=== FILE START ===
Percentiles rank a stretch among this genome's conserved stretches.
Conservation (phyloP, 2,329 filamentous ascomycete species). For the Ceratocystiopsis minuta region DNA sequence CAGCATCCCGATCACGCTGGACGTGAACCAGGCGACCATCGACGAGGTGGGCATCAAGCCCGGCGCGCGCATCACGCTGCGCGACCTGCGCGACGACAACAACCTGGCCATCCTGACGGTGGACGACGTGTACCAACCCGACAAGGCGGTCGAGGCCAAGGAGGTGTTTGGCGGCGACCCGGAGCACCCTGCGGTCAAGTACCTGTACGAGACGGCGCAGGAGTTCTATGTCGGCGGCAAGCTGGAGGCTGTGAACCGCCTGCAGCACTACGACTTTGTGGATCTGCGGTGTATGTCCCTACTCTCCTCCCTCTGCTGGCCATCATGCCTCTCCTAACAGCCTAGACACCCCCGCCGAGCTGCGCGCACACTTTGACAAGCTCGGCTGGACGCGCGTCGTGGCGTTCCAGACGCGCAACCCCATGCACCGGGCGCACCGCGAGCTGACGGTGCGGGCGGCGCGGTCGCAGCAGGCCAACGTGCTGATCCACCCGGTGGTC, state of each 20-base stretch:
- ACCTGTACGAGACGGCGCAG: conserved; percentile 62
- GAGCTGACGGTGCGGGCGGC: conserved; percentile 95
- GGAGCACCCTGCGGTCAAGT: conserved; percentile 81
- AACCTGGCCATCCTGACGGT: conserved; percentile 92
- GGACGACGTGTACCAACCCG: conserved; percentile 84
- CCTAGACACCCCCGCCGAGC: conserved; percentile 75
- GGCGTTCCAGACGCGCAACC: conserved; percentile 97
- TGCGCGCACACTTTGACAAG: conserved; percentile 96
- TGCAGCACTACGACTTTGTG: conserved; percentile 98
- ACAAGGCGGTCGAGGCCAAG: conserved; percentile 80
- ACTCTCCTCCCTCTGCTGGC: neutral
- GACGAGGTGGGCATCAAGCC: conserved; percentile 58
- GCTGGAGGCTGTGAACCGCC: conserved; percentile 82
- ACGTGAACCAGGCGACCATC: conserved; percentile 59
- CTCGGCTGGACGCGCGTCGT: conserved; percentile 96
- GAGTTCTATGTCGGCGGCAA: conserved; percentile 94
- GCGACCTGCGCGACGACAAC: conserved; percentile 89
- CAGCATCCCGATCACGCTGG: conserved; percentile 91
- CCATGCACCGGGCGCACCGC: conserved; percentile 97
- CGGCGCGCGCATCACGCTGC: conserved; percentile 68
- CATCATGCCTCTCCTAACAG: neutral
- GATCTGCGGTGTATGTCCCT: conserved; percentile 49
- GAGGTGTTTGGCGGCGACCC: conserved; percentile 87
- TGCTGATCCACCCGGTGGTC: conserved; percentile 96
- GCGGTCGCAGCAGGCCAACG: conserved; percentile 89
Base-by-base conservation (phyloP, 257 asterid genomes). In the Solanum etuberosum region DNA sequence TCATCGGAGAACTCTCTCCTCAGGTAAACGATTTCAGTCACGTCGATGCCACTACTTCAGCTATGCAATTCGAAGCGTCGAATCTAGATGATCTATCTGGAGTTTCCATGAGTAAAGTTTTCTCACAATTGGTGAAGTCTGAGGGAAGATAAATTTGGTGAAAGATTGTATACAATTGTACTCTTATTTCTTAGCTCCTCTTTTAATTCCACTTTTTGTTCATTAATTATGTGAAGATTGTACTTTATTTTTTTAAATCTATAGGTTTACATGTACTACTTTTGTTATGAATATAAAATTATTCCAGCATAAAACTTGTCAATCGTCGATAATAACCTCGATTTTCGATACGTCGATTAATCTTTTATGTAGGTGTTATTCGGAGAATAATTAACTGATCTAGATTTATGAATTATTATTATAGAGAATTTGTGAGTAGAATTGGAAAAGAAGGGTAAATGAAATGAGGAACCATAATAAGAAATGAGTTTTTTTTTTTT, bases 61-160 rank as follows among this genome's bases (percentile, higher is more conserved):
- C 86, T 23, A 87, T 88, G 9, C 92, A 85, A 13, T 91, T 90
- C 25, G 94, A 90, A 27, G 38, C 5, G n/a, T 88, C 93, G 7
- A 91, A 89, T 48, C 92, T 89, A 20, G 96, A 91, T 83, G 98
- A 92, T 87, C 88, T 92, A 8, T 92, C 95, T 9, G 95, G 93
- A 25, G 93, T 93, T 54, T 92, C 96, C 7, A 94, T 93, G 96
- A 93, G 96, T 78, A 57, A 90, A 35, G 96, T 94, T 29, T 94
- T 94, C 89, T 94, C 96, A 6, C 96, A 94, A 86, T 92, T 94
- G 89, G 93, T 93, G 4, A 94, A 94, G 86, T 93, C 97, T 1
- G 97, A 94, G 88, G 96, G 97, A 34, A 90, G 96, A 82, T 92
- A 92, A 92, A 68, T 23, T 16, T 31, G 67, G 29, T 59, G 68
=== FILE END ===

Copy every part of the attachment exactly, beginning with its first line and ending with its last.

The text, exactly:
Percentiles rank a stretch among this genome's conserved stretches.
Conservation (phyloP, 2,329 filamentous ascomycete species). For the Ceratocystiopsis minuta region DNA sequence CAGCATCCCGATCACGCTGGACGTGAACCAGGCGACCATCGACGAGGTGGGCATCAAGCCCGGCGCGCGCATCACGCTGCGCGACCTGCGCGACGACAACAACCTGGCCATCCTGACGGTGGACGACGTGTACCAACCCGACAAGGCGGTCGAGGCCAAGGAGGTGTTTGGCGGCGACCCGGAGCACCCTGCGGTCAAGTACCTGTACGAGACGGCGCAGGAGTTCTATGTCGGCGGCAAGCTGGAGGCTGTGAACCGCCTGCAGCACTACGACTTTGTGGATCTGCGGTGTATGTCCCTACTCTCCTCCCTCTGCTGGCCATCATGCCTCTCCTAACAGCCTAGACACCCCCGCCGAGCTGCGCGCACACTTTGACAAGCTCGGCTGGACGCGCGTCGTGGCGTTCCAGACGCGCAACCCCATGCACCGGGCGCACCGCGAGCTGACGGTGCGGGCGGCGCGGTCGCAGCAGGCCAACGTGCTGATCCACCCGGTGGTC, state of each 20-base stretch:
- ACCTGTACGAGACGGCGCAG: conserved; percentile 62
- GAGCTGACGGTGCGGGCGGC: conserved; percentile 95
- GGAGCACCCTGCGGTCAAGT: conserved; percentile 81
- AACCTGGCCATCCTGACGGT: conserved; percentile 92
- GGACGACGTGTACCAACCCG: conserved; percentile 84
- CCTAGACACCCCCGCCGAGC: conserved; percentile 75
- GGCGTTCCAGACGCGCAACC: conserved; percentile 97
- TGCGCGCACACTTTGACAAG: conserved; percentile 96
- TGCAGCACTACGACTTTGTG: conserved; percentile 98
- ACAAGGCGGTCGAGGCCAAG: conserved; percentile 80
- ACTCTCCTCCCTCTGCTGGC: neutral
- GACGAGGTGGGCATCAAGCC: conserved; percentile 58
- GCTGGAGGCTGTGAACCGCC: conserved; percentile 82
- ACGTGAACCAGGCGACCATC: conserved; percentile 59
- CTCGGCTGGACGCGCGTCGT: conserved; percentile 96
- GAGTTCTATGTCGGCGGCAA: conserved; percentile 94
- GCGACCTGCGCGACGACAAC: conserved; percentile 89
- CAGCATCCCGATCACGCTGG: conserved; percentile 91
- CCATGCACCGGGCGCACCGC: conserved; percentile 97
- CGGCGCGCGCATCACGCTGC: conserved; percentile 68
- CATCATGCCTCTCCTAACAG: neutral
- GATCTGCGGTGTATGTCCCT: conserved; percentile 49
- GAGGTGTTTGGCGGCGACCC: conserved; percentile 87
- TGCTGATCCACCCGGTGGTC: conserved; percentile 96
- GCGGTCGCAGCAGGCCAACG: conserved; percentile 89
Base-by-base conservation (phyloP, 257 asterid genomes). In the Solanum etuberosum region DNA sequence TCATCGGAGAACTCTCTCCTCAGGTAAACGATTTCAGTCACGTCGATGCCACTACTTCAGCTATGCAATTCGAAGCGTCGAATCTAGATGATCTATCTGGAGTTTCCATGAGTAAAGTTTTCTCACAATTGGTGAAGTCTGAGGGAAGATAAATTTGGTGAAAGATTGTATACAATTGTACTCTTATTTCTTAGCTCCTCTTTTAATTCCACTTTTTGTTCATTAATTATGTGAAGATTGTACTTTATTTTTTTAAATCTATAGGTTTACATGTACTACTTTTGTTATGAATATAAAATTATTCCAGCATAAAACTTGTCAATCGTCGATAATAACCTCGATTTTCGATACGTCGATTAATCTTTTATGTAGGTGTTATTCGGAGAATAATTAACTGATCTAGATTTATGAATTATTATTATAGAGAATTTGTGAGTAGAATTGGAAAAGAAGGGTAAATGAAATGAGGAACCATAATAAGAAATGAGTTTTTTTTTTTT, bases 61-160 rank as follows among this genome's bases (percentile, higher is more conserved):
- C 86, T 23, A 87, T 88, G 9, C 92, A 85, A 13, T 91, T 90
- C 25, G 94, A 90, A 27, G 38, C 5, G n/a, T 88, C 93, G 7
- A 91, A 89, T 48, C 92, T 89, A 20, G 96, A 91, T 83, G 98
- A 92, T 87, C 88, T 92, A 8, T 92, C 95, T 9, G 95, G 93
- A 25, G 93, T 93, T 54, T 92, C 96, C 7, A 94, T 93, G 96
- A 93, G 96, T 78, A 57, A 90, A 35, G 96, T 94, T 29, T 94
- T 94, C 89, T 94, C 96, A 6, C 96, A 94, A 86, T 92, T 94
- G 89, G 93, T 93, G 4, A 94, A 94, G 86, T 93, C 97, T 1
- G 97, A 94, G 88, G 96, G 97, A 34, A 90, G 96, A 82, T 92
- A 92, A 92, A 68, T 23, T 16, T 31, G 67, G 29, T 59, G 68